Ratts and Greenleaf (2017) developed the Multicultural and Social Justice Leadership Form (MSJLF) as a tool to help school counselors evaluate specific issues that arise in a school, examine counselor- and client-level information pertaining to the issue, and develop both counseling and advocacy interventions. This model can serve as a way for school counselors to better understand and act on issues pertaining to YMOC in their schools. Moreover, the MSJLF may be particularly helpful in recognizing biases and blind spots in light of the demographic makeup of the school counseling profession discussed above.

Swan et al. (2015) evaluated outcomes of a multicultural skills–based curriculum for counselors working with children and adolescents. The participants saw increases in their ability to empathize, demonstrate genuineness, and impart unconditional positive regard to their young clients. Moreover, the clients’ perceptions of the counselors’ cultural competence increased. This study supports the need for school counselors, particularly White school counselors working with marginalized and minoritized populations, to participate in professional development opportunities centered on fostering multicultural competence.


ACEs and trauma are undeniably taking a toll on children and adolescents in the United States, and YMOC are particularly at risk. The negative impacts can be seen in academic, social, biological, and psychological development. School counselors are uniquely positioned in educational environments to recognize and intervene with trauma-related issues through assessment of both risk and resiliency, direct programming, mental health referrals, community engagement, and school culture building. As such, it is imperative for school counselors to advocate for adequate training for themselves and school staff in the areas of cultural competence and trauma-informed practices, as well as advocate for best practices in directly treating the impacts of trauma, including that caused by structural and systematic racism. Additionally, as a profession that is primarily White and female, school counselors and school counselor educators must take steps to diversify the profession in ways that match the demographics of students and society and must continue to explore the efficacy of culturally informed trauma interventions in schools.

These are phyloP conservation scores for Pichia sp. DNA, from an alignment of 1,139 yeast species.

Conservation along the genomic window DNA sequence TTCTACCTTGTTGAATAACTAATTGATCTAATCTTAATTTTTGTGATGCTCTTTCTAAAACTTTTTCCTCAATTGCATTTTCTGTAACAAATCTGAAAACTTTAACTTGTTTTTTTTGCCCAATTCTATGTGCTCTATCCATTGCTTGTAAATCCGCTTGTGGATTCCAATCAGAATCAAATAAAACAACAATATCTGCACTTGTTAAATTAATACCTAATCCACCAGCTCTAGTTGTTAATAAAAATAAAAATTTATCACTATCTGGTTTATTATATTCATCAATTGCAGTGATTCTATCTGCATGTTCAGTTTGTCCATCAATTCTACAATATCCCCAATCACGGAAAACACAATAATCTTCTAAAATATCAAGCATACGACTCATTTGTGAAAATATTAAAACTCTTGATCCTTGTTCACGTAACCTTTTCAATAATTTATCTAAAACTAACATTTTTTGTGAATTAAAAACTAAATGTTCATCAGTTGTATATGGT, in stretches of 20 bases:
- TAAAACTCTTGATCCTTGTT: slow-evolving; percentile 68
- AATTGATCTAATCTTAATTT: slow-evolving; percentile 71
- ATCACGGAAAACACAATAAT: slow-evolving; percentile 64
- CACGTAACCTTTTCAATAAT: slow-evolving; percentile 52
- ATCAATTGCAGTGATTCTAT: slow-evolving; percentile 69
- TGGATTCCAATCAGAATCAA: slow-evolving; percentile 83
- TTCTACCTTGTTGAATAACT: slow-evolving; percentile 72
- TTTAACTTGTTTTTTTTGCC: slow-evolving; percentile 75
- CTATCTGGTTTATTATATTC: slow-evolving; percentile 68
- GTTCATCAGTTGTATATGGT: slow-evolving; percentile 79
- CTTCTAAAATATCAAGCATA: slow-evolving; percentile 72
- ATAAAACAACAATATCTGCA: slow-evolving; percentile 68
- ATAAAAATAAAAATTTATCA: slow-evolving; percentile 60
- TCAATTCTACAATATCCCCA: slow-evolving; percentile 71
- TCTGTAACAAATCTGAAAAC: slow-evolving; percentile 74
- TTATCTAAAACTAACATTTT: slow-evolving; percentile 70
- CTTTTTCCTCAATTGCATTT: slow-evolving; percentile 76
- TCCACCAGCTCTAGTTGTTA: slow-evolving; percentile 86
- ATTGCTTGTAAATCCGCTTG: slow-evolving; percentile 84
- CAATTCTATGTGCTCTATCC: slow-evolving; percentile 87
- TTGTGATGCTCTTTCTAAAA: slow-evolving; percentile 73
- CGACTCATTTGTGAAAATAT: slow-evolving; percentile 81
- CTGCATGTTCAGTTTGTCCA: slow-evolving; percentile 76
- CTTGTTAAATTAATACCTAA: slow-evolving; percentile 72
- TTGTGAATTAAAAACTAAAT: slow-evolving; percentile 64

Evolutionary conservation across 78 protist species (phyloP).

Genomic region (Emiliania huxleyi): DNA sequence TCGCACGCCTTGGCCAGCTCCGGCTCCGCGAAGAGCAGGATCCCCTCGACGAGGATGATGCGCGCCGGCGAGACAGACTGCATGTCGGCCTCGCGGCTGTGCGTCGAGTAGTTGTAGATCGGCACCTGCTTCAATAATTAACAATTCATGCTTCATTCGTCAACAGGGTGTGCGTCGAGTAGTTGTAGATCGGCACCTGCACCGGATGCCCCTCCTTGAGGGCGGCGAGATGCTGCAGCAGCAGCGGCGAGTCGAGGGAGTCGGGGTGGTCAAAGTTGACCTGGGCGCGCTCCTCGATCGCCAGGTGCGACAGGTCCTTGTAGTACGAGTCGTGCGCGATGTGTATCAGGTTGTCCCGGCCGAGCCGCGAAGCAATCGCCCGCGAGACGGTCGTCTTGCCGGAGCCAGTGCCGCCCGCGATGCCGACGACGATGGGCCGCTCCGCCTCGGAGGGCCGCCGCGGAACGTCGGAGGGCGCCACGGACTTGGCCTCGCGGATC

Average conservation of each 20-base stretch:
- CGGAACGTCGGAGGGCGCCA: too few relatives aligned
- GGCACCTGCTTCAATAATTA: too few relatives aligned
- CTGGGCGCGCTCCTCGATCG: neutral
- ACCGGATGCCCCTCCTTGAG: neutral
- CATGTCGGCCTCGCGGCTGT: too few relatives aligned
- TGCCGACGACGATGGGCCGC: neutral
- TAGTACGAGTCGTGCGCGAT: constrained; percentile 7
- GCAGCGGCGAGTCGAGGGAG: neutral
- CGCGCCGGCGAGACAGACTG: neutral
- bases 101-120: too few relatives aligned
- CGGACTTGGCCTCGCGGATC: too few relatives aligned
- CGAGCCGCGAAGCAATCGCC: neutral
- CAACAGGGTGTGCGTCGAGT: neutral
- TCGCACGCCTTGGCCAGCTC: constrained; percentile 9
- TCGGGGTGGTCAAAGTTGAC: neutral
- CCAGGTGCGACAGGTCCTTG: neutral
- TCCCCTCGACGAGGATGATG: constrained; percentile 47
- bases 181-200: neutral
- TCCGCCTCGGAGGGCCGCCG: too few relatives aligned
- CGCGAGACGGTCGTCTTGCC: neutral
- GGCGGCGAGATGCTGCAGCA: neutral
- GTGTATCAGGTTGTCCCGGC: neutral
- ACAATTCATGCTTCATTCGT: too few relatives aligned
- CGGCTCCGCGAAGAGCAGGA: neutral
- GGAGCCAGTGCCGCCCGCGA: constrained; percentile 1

Conflict of Interest and Funding Disclosure
The authors reported no conflict of interest
or funding contributions for the development
of this manuscript.



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Resources and Ideas for School Counselors Developing Multicultural Awareness

Self-examination and self-assessment
Self-reflection, journaling (Singh, 2019), seeking supervision, or consultation with peers

Formal assessment tools

School Counseling Multicultural Self-Efficacy Scale (SCMES; Holcomb-McCoy et al., 2008)

Multicultural School Counseling Behavior Scale (MSCBS; Greene, 2018)

Multicultural Awareness, Knowledge, and Skills Survey-Counselor Edition (MAKSS-CE; Kim et al., 2003)

Building knowledge of traumatic stressors and their impact
Impact of primarily White environments on Black youth, such as stereotypes, microaggressions, and assumptions of deviance aimed at Black boys (Henfield, 2011)